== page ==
by Mildred Pittinger

You're loud,
You're noisy,
   A blustery old chap!
You whistle, 
You moan,
   You tear at my cap!

You blow,
You scowl,
   But, March, you are fair!
Part lion,
Part lamb,
   Now spring's in the air!

by Mildred Nash

There's a dragon named Draco-
He can scarcely be seen
As he humps his back up
To get himself over
The Little D's cup
And his tail in between
The two dippers.
His head holds the fairest
Of sixteen dim stars.
Look hard-persist-
Half-imagine you've found him.

Read more in Stars for Starters: A Night Sky Poetry Guide

an excerpt from Amelia Earhart

by Ann Whitford Paul

While other girls wore skirts and pinafores,
Amelia  much preferred to dress in bloomers.
She hated playing with dolls and sipping tea.
Amelia loved to climb and swing from trees.
At seven she came up with an idea.
"Let's build a roller coaster in the yard.
Come on," she begged her sister. "It's not hard."

find the rest of this poem in All By Herself poems by Ann Whitford Paul

By Myself

by Eloise Greenfield

When I'm by myself
And I close my eyes
I'm a twin
I'm a dimple on a chin
I'm a room full of toys
I'm a squeaky noise
I'm a gospel song
I'm a gong
I'm a leaf turning red
I'm a loaf of brown bread
I'm a whatever I want to be
An anything I care to be
And when I open my eyes
What I care to be
Is me

Harriet Tubman

Harriet Tubman didn't take no stuff
Wasn't scared of nothing neither
Didn't come in this world to be no slave
And wasn't going to stay one either

"Farewell!" she sang to her friends one night
She was mighty sad to leave 'em
But she ran away that dark, hot night
Ran looking for her freedom

She ran to the woods and she ran through the woods
With the slave catchers right behind her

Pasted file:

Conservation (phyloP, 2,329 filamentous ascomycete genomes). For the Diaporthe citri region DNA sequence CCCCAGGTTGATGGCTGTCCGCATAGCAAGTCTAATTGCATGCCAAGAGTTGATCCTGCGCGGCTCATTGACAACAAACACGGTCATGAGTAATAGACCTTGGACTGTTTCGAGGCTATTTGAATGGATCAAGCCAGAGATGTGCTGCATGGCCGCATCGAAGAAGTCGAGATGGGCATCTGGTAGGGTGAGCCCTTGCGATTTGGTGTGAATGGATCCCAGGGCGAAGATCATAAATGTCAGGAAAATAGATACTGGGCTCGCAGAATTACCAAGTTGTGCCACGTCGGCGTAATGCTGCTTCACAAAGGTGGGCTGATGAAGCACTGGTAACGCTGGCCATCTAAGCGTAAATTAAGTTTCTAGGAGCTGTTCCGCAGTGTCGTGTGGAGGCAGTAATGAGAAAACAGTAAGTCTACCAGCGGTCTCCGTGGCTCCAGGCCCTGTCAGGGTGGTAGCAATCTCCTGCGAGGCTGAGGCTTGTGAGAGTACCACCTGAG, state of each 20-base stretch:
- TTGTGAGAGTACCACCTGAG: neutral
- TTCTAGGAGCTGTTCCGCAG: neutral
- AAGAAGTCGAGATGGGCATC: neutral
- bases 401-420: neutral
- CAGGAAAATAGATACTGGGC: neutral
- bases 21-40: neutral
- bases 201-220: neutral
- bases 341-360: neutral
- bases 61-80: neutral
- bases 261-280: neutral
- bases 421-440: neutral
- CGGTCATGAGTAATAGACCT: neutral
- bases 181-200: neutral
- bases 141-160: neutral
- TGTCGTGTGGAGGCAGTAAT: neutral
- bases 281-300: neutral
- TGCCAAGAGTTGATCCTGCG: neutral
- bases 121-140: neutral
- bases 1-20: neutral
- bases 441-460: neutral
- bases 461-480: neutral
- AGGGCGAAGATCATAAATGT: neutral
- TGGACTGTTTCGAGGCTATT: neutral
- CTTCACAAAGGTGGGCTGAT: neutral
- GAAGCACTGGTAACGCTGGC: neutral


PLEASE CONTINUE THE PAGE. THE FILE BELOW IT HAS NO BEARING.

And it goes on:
And she kept on going till she got to the North
Where those mean men couldn't find her

Nineteen times she went back South
To get three hundred others
She ran for her freedom nineteen times
To save Black sisters and brothers
Harriet Tubman didn't take no stuff
Wasn't scared of nothing neither
Didn't come in this world to be no slave
And didn't stay one either

      And didn't stay one either

                                                 -Eloise Greenfield

from The Weary Blues
by Langston Hughes

Droning a drowsy syncopated tune,
Rocking back and forth to a mellow croon,
    I heard a Negro play.
Down on Lenox Anenue the other night
By the pale dull pallor of an old gas light
    He did a lazy sway...
    He did a lazy sway...
To the tune o' those Weary Blues.

Winter Moon

How thin and sharp is the moon tonight!
How thin and sharp and ghostly white
Is the slim curved crook of the moon tonight!

Langston Hughes

Poem Fossil

I had a strange dream:
a man dug up the bones 
of a giant poem.

It was bloodthirsty, he explained
with rhymes so ferocious
they could rip off your head!

Mighty poems once roamed
the valleys around here
but only their bones remain.

I woke with a sad feeling
until I remembered the truth-
poems are NOT extinct.

And I know it
                     because I 'm a poet.

by Ralph Fletcher

Bad Weather

They're predicting a big term paper
due to arrive on Monday morning.

Tuesday the forecast looks bad: